The Official CIA Manual of Trickery and Deception by H Keith Melton
My rating: 3 of 5 stars
In terms of entertainment, the very lengthy introduction in this book is better than the declassified MKULTRA era manuscript it headlines. Many interesting details about the CIA during the MKULTRA years are discussed, including strange ones, such as the CIA use of prostitutes to lure Johns into motel rooms under surveillence so agents could record the Johns' reaction to various mind altering drugs like LSD. The introduction alone is a must-read for any spy, CIA, or conspiracy geek. Although, a short internet search on the subject of MKULTRA would reveal a far more sinister, and disturbing look into the CIA than this book would ever hint at.
That's the main trouble with this book. I didn't think it could be at all possible to sanitize and neuter the very idea of the MKULTRA project, which included disturbing studies of brainwashing on unwilling and unwitting subjects, some experimented on in mental hospitals, and taken from their own families. This book has done just that. By touting the glaring "declassfied" badge on its front cover, and breathlessly declaring how the manuscript within was one of the very few to escape the massive destruction of documents that almost erased the MKULTRA project, one is drawn easily into reading it with a racing pulse and shaking hands.
The declassified manuscript is a how-to manual commissioned by the CIA from a successful and well written magician named John Mullholland. In sterile courier font, and as clearly as it possibly can, it painstakingly covers various sleight of hand tricks an undercover agent can do to pass along notes, steal small objects, and drug unsuspecting enemies drinks. They're pretty fun ideas for a party trick nowadays, or a pretty terrifying how-to manual on how to slip a gal a roofie. There is even a special section for the ladies! A giggle or two was spent on reading the passages Mullholland pens, almost apologetic in noting that a female agent can probably go undetected easier than a man because a man won't expect much from a woman anyway. At least try to tackle those passages with a bit of humor and you should get through it.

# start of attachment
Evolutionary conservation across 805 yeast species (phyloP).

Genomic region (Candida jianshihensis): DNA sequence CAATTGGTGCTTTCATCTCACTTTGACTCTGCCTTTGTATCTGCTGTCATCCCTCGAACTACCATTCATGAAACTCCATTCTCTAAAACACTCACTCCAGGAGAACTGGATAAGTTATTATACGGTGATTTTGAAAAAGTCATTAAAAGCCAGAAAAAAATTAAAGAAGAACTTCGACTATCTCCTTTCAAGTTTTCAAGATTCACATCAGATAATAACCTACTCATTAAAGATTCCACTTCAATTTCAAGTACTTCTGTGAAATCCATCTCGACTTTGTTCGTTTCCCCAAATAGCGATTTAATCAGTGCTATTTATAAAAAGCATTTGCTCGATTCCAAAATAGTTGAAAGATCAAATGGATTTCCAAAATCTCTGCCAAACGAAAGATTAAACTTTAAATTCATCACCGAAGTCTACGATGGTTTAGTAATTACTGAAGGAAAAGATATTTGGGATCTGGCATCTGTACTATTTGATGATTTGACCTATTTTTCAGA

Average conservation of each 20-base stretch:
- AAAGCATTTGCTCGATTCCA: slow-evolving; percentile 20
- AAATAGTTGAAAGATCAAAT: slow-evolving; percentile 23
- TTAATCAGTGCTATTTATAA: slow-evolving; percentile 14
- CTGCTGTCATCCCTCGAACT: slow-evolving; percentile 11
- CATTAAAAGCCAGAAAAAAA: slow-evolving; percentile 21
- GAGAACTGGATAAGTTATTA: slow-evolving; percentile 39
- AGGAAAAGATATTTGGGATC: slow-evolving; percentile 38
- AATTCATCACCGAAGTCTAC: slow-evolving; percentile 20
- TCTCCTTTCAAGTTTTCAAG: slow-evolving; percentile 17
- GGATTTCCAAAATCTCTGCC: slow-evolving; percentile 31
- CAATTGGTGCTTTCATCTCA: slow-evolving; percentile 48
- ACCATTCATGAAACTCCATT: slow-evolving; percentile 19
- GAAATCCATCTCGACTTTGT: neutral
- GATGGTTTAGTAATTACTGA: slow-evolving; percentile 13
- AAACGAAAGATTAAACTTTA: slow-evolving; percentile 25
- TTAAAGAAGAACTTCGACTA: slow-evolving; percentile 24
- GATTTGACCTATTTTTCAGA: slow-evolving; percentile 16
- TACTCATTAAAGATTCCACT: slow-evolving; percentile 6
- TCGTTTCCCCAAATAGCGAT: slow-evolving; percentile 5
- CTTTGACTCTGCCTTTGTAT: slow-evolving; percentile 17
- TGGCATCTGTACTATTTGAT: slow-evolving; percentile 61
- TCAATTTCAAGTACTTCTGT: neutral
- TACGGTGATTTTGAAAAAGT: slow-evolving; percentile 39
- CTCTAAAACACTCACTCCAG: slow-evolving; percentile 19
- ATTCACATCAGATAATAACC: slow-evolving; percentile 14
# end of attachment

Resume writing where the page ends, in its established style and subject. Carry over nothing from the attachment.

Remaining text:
All in all, I found this an enjoyable read, not particularly a great read, and I was very disappointed in having such a bland payoff for all the hype. I am a sucker for books that reflect the flavor of their times, however, and in fact, this was not much of a different read than say, a good manners manual from the 1930's.
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